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Salvias for Your Garden

I have a deep interest in nature, gardening, and sustainability. The local arboretum is my universe of learning, and my garden is my lab!

An example of a lovely pink salvia.  The upright multiple blooming spikes add a wonderful rhythm to your garden.

An example of a lovely pink salvia. The upright multiple blooming spikes add a wonderful rhythm to your garden.

Some Interesting Facts About Salvias

Salvia is derived from the word "sage," and the word sage is derived from the Latin word "salvis," which means "healthy" or "to heal." So many years ago, when the use of botanicals for general health maintenance was common, the word sage was adopted. Many gardeners and cooks use the term sage to describe the salvia plant. Salvia officinalis is the familiar sage used in cooking.

Salvias are in the mint family along with sage (which most people differentiate because this is the herb used for cooking). The interchangeable terms salvia/sage can be very confusing. Think of it this way: In a family tree, you have your immediate, second, and distant cousins. They are all related in some way.

Salvia is a medicinal plant, an herb used for cooking and, of course an enchanting ornamental flower. It was first recognized by Pliny the Elder and was used to tame fevers and headaches; the crushed leaves could be made into a salve for wounds and bruises. Salvia has cooling and astringent properties. This makes sense because it is in the mint family.

Being in the mint family, it is no surprise that it is used as a tea and in beauty products. There are about one thousand varieties of this plant, with salvias being the largest part of the mint family. They can be found in most of the temperate world and Mexico and South America.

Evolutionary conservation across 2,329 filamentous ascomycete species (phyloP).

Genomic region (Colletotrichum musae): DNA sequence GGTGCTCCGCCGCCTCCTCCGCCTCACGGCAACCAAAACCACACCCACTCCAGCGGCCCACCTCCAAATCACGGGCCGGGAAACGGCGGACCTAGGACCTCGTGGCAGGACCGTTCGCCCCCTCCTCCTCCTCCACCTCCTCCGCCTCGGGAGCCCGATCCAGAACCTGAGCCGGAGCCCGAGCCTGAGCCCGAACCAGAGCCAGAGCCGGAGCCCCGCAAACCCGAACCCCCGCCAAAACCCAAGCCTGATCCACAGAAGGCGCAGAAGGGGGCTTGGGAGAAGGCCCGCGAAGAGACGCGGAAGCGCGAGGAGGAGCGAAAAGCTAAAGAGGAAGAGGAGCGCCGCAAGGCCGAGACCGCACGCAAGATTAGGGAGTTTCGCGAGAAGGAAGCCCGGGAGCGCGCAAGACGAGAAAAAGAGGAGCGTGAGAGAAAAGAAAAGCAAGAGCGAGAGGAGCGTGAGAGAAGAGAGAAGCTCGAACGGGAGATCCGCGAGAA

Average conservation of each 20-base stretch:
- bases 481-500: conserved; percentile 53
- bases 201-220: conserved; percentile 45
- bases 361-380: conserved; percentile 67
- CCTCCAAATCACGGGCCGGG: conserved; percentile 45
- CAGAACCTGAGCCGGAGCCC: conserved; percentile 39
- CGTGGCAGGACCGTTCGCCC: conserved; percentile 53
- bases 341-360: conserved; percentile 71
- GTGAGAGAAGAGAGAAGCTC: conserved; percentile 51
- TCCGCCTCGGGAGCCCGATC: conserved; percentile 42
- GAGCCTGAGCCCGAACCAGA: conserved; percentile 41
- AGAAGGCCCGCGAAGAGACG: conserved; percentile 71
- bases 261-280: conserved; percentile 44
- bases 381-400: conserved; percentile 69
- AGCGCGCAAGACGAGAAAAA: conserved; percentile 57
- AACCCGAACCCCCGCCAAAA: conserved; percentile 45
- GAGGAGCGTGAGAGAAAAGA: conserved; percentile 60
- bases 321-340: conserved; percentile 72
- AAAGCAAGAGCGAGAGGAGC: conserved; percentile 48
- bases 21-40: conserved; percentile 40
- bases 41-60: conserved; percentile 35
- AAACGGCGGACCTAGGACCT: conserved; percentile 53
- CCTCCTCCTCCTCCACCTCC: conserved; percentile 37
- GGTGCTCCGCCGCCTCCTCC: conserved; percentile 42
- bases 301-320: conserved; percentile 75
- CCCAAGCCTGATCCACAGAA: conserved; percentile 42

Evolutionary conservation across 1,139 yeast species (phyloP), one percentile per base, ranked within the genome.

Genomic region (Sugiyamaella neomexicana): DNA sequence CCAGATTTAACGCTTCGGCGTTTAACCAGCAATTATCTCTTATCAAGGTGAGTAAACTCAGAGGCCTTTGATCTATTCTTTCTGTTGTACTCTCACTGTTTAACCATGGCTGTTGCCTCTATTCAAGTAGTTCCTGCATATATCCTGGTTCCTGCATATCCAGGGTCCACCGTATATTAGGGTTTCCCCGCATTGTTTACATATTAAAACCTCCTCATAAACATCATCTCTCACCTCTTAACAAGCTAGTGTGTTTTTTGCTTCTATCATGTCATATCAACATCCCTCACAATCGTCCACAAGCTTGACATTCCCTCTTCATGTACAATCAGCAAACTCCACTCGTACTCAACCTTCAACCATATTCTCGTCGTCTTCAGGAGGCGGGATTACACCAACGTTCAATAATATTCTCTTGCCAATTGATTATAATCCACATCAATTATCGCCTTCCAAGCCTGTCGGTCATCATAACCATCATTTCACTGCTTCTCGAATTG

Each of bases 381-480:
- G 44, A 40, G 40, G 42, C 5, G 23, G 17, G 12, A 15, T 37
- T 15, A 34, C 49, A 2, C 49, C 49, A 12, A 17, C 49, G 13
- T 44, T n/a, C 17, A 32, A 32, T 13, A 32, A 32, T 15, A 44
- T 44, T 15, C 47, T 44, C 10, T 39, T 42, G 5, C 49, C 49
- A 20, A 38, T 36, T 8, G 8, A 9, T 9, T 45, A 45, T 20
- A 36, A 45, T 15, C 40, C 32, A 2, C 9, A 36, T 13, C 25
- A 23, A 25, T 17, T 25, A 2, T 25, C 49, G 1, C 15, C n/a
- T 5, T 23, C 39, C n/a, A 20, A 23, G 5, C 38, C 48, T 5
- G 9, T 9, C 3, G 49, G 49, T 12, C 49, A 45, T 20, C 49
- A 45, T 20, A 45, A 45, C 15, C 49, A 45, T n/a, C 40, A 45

Beautiful close-up view of the general structure of a salvia. Note the gorgeous dark purple calyx of this salvia cultivar.

Beautiful close-up view of the general structure of a salvia. Note the gorgeous dark purple calyx of this salvia cultivar.

The Structure of Salvia

The structure of salvia is really quite simple. It is a two-lipped, simple flower. Sometimes, but not always, the lower lip is a bit larger, and sometimes it looks like it has a couple of teeth at the top. In the salvia pictured above, the lips are about equal; the color is a clear, deep purple, and the calyxes are a coordinating darker purple, protecting the flower before it blooms and acting as a dramatic accent while in bloom.

Think of calyxes as outerwear for flowers. Salvias usually have two stamens with anthers on the ends. This is where pollen is made and when a bee lands on the lower lip, the anther bends down and deposits pollen on the pollinator, and then when the bee flies off, it takes its gift of pollen to another flower. There are usually two stamens: an upper and lower stamen, which are visible, and the reproductive organs are not outwardly visible.

Characteristics of Salvia

These are wonderful and interesting plants. They usually thrive in full to partial sun, but some like the shade. None like to be in soggy soil, and all like good drainage. One of the most compelling characteristics of salvias is that they are prolific bloomers. Plenty of perennial varieties bloom from Spring through Fall and overwinter in your garden with protection. If you are not really a perennial fan, there are many annual and biannual varieties to design your oasis with.

Salvia color is outstanding. Salvia dresses in blue very well. They have some of the best blue colors of any flower. Light blue, royal blue, ultramarine blue, and for the nonartists out there, ultramarine blue is a very rich blue with a slight undertone of purple. Speaking of purple, there are shades of darkest purple, mid-range purple, red-purple, light purple, and the softest lilac.

Salvias also look lovely covered in light peach, yellow, light orange, darker orange, red (some are dark, and some are a more tropical red), cream, and white blooms. Their stems are usually square for the most part, but some varieties have round stems. Some salvias start with square stems that become rounded with age, like humans.

The leaves of the salvia plant are a different story. Some people plant salvias just for their foliar interests. The variety of leaves can include heart-shaped, lance (two to three inches long, slender), lobed (meaning the borders of the leaves are irregular—think sassafras leaves), smooth, toothed, and some are as large as five to six inches across.